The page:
The Apricot Computers brand is to be resurrected by British consumer electronics manufacturer Elonex, CRN can reveal.
Elonex plans to launch a range of Apricot-branded Windows notebooks and tablets next year after buying the global rights to the iconic British brand, which battled with Apple and IBM for UK PC market supremacy in the mid-1980s.
Talking to CRN, Elonex chief executive Nick Smith claimed Apricot is the only brand capable of "putting the byte back into Apple".
"It has that Apple quality and feel and a pedigree behind it but [the devices] will all run on Microsoft," Smith said.
Under-40s may not be familiar with the brand, Smith admitted. "But once people delve into it, they will realise these guys were around and bigger than Apple in their day," he added.
Elonex will attempt to differentiate Apricot by offering global roaming for £100 a year, which Smith said would resonate with business users and parents of students looking to control budgets. All the notebooks and tablets will run on Windows and will feature embedded 3G or 4G SIMs.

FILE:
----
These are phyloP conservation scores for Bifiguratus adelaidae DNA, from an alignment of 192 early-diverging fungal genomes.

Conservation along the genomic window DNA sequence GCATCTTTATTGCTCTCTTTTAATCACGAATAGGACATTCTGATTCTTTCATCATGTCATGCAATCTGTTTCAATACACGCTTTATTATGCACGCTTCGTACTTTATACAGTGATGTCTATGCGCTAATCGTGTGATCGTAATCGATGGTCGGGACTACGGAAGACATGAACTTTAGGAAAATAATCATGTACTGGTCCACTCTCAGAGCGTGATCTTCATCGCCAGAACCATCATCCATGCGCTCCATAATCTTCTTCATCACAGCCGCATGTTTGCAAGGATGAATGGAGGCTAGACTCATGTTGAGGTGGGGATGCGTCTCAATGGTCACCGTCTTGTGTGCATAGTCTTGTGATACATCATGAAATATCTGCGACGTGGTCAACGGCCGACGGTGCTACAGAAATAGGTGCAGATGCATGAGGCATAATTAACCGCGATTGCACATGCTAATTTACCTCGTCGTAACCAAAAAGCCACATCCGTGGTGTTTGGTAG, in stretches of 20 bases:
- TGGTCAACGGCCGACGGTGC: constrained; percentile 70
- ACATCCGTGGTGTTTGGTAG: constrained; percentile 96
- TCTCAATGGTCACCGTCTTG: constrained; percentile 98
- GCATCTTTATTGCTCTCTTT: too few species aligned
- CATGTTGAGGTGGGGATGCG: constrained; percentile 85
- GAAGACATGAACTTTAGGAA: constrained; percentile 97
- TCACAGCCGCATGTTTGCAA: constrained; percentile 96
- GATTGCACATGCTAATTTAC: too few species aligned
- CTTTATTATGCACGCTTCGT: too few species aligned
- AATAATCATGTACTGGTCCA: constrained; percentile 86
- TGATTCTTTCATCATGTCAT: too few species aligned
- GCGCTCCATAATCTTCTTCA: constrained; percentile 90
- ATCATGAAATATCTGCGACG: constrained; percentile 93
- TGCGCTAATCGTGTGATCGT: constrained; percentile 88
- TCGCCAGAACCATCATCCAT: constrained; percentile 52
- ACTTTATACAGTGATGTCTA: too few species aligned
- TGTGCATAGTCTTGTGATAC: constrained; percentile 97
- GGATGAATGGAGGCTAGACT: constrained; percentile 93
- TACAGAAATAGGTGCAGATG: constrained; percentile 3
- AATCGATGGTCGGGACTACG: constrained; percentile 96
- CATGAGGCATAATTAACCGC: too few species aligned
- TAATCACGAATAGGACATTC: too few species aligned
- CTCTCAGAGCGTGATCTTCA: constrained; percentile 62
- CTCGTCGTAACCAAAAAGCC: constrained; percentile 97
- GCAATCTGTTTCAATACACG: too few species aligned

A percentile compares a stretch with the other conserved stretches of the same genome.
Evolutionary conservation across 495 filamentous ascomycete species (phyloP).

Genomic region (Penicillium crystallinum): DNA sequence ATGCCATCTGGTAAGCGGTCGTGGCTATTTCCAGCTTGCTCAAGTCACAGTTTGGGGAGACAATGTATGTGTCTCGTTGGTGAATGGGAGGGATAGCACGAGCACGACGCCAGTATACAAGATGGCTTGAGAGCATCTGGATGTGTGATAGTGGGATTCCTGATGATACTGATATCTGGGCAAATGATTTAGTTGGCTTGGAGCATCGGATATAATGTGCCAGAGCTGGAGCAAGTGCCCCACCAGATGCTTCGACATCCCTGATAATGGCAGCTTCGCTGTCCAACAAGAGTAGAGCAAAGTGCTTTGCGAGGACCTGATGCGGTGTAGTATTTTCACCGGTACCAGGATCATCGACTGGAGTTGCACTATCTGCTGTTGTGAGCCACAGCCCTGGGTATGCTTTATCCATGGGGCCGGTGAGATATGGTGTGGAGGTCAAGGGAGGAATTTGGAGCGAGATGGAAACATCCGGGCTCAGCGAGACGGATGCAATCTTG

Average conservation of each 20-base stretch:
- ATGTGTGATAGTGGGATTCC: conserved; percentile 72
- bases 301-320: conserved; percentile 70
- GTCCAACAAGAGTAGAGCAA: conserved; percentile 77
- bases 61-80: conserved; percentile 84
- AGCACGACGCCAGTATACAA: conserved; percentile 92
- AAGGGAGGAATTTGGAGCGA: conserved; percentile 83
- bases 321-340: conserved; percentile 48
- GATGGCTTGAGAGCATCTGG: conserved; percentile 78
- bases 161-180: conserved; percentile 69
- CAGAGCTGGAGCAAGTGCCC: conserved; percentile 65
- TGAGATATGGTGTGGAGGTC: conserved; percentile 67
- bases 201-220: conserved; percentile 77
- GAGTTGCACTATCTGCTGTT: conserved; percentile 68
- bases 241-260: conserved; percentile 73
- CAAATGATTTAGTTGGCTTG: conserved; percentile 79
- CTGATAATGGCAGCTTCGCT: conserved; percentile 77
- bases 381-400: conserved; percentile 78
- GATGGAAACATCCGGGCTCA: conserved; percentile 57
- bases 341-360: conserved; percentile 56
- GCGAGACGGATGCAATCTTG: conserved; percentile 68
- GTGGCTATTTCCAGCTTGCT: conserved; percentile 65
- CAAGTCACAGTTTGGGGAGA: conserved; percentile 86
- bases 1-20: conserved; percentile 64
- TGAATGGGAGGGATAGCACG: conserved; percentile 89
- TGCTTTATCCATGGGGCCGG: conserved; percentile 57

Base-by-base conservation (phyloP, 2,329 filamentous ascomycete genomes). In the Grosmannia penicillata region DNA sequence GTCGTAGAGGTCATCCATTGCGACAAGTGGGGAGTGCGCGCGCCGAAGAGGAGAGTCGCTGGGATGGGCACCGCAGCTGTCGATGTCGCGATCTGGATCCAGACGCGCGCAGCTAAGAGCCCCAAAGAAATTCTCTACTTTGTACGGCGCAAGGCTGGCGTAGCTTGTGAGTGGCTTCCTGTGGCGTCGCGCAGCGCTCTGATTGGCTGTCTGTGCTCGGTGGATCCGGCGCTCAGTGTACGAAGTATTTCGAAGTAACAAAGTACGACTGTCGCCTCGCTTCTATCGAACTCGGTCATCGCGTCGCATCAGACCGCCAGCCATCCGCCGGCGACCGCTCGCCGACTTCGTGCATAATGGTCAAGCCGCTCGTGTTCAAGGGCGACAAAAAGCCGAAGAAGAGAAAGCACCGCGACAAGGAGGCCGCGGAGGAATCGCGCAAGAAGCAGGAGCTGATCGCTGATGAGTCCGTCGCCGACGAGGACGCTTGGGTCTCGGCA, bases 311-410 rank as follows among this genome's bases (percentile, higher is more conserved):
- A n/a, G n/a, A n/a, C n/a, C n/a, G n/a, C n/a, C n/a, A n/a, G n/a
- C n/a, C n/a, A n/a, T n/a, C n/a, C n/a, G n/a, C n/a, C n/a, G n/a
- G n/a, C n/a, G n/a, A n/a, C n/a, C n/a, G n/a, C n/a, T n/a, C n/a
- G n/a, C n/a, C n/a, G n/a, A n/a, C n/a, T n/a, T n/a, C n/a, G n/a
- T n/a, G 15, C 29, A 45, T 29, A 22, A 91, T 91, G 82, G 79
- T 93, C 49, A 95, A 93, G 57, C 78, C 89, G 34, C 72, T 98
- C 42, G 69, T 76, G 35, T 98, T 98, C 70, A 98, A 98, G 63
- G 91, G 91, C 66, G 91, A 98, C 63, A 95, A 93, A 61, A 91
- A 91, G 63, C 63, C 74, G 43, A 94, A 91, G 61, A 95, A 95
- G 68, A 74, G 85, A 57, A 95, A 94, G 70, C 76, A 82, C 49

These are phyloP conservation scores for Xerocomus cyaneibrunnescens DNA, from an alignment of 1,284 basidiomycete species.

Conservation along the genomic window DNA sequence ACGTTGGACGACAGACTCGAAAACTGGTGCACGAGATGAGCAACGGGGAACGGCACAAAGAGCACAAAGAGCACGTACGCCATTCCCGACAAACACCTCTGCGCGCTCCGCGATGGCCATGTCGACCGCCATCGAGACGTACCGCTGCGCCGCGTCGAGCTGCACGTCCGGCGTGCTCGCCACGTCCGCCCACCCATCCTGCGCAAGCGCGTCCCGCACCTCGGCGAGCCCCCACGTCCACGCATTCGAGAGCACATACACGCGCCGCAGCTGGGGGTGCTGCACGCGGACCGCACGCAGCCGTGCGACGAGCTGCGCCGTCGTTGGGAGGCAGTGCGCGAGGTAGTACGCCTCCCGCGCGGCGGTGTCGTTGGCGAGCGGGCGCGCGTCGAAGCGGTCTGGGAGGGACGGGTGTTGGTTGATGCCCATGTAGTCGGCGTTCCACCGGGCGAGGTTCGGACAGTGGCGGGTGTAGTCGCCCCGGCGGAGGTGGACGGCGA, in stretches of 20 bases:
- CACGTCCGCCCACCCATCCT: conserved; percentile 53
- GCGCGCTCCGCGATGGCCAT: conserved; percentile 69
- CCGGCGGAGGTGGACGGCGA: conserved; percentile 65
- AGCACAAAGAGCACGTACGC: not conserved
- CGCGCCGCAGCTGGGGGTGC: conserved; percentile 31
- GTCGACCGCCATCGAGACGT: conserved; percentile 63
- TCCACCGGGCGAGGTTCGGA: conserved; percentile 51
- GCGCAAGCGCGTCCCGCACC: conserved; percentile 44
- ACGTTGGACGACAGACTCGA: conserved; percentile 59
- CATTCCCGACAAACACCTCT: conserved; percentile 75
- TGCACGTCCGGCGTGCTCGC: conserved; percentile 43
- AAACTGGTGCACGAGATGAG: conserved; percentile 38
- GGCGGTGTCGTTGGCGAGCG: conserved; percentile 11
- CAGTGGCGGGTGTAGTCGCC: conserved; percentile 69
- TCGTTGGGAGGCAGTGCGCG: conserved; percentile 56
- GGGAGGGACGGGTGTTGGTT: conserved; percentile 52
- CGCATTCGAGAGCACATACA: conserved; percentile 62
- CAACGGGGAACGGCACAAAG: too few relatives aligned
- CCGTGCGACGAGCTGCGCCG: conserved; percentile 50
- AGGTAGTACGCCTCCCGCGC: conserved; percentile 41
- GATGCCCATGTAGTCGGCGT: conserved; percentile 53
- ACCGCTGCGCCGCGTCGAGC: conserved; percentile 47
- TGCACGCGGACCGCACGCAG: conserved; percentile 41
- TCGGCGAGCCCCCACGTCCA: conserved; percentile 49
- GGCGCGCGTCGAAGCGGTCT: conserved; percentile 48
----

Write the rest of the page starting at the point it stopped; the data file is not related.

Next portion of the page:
Following its 1980s heyday, Apricot was bought by Mitsubishi in 1990 before Mitsubishi closed it down in 1999.
The Apricot brand made a comeback in the netbook space in 2008 but Companies House indicates the outfit behind it was dissolved in 2012.
Although Elonex acquired the rights to the brand from some French intellectual property attorneys in October 2012, Smith said his firm had held off relaunching until UK market conditions stabilised. The first machines – which will be assembled in the Far East – are set to be shipped through UK retailers in Q4 2015.
"It's 12 to 14 months away but we have a whole team working on it," Smith said, adding that his firm is in the process of seeking out launch partners.
The Apricot relaunch will mark Elonex's re-entry into a consumer electronics market it was forced to flee a couple of years ago in the face of savage market conditions. Back in 2010, Elonex held a seven per cent share of the UK tablet market, but it was forced to give up the ghost in the wake of intense competition from global A brands.
In the meantime, the Midlands-based firm has been focusing on making B2B tablets, advertising kiosks and roadside LED installations.
"Although we're not currently selling consumer electronics, we are still a consumer electronics brand and are getting ready to re-enter the market," Smith explained. "With the state of the retail market, we weren't getting paid and retailers were going under and we've been waiting for the retail market to stabilise before we relaunched the [Apricot] product."
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